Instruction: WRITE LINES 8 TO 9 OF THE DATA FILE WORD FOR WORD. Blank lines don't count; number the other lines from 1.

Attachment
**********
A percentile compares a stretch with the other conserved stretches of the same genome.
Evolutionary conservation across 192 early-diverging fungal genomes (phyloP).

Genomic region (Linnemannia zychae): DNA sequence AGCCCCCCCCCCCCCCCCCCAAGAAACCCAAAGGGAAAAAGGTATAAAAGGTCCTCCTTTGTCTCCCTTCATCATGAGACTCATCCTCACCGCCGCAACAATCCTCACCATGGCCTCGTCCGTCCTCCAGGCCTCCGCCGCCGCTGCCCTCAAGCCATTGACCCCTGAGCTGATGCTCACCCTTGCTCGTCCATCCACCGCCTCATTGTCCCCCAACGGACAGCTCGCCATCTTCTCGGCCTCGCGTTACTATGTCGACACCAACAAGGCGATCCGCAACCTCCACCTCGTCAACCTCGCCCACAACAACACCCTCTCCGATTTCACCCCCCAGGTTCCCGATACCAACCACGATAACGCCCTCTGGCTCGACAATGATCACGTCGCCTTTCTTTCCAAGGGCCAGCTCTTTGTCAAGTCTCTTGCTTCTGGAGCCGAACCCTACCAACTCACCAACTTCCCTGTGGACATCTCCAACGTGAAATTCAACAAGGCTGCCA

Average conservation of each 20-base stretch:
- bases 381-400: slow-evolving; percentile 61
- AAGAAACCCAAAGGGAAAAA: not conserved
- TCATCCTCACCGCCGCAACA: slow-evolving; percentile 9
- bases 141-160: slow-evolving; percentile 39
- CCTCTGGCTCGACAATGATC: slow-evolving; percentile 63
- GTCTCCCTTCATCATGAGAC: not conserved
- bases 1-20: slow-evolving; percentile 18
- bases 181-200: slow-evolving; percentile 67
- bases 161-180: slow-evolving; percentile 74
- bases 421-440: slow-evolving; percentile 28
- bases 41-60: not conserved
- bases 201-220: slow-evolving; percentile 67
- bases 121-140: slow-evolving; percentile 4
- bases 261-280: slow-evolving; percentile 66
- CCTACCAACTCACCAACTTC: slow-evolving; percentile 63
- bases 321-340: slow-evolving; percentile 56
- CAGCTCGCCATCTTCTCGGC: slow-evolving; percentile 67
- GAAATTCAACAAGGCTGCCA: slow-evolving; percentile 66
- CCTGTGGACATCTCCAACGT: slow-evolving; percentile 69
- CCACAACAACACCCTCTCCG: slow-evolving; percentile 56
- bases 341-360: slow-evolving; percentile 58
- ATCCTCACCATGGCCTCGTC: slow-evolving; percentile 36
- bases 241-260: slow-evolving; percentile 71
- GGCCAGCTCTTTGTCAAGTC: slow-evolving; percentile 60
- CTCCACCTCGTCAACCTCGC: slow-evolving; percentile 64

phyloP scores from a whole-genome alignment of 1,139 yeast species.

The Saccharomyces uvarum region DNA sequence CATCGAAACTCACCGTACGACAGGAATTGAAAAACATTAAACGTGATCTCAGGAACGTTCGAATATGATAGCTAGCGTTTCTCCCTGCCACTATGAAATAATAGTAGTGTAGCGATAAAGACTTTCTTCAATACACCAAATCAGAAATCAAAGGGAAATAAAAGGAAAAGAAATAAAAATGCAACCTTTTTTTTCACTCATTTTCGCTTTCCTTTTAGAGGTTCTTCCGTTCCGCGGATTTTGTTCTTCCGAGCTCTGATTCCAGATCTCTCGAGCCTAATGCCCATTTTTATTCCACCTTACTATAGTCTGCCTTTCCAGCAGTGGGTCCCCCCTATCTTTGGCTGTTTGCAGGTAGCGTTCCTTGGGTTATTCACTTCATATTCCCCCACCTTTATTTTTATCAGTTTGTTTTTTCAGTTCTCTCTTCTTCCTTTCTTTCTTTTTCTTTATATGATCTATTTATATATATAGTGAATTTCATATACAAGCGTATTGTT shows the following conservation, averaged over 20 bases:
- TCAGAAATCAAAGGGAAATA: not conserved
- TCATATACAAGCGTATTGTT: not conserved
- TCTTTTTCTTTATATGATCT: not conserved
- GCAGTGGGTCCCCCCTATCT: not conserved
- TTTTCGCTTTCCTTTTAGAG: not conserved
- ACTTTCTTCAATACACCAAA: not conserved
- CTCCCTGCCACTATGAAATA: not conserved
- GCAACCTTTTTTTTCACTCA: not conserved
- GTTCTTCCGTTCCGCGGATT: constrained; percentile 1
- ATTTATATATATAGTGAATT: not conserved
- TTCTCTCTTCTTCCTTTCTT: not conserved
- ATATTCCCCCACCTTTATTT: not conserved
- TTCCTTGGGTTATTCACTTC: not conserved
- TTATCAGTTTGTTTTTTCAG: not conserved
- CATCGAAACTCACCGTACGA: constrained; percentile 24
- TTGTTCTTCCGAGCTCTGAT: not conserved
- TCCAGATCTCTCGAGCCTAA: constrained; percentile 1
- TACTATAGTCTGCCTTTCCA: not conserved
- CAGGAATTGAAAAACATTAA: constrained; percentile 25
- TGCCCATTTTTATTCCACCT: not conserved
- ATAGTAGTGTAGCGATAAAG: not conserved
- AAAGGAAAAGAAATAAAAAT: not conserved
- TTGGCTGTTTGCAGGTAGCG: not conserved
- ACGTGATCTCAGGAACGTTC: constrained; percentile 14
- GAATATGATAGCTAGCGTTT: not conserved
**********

- bases 141-160: slow-evolving; percentile 39
- CCTCTGGCTCGACAATGATC: slow-evolving; percentile 63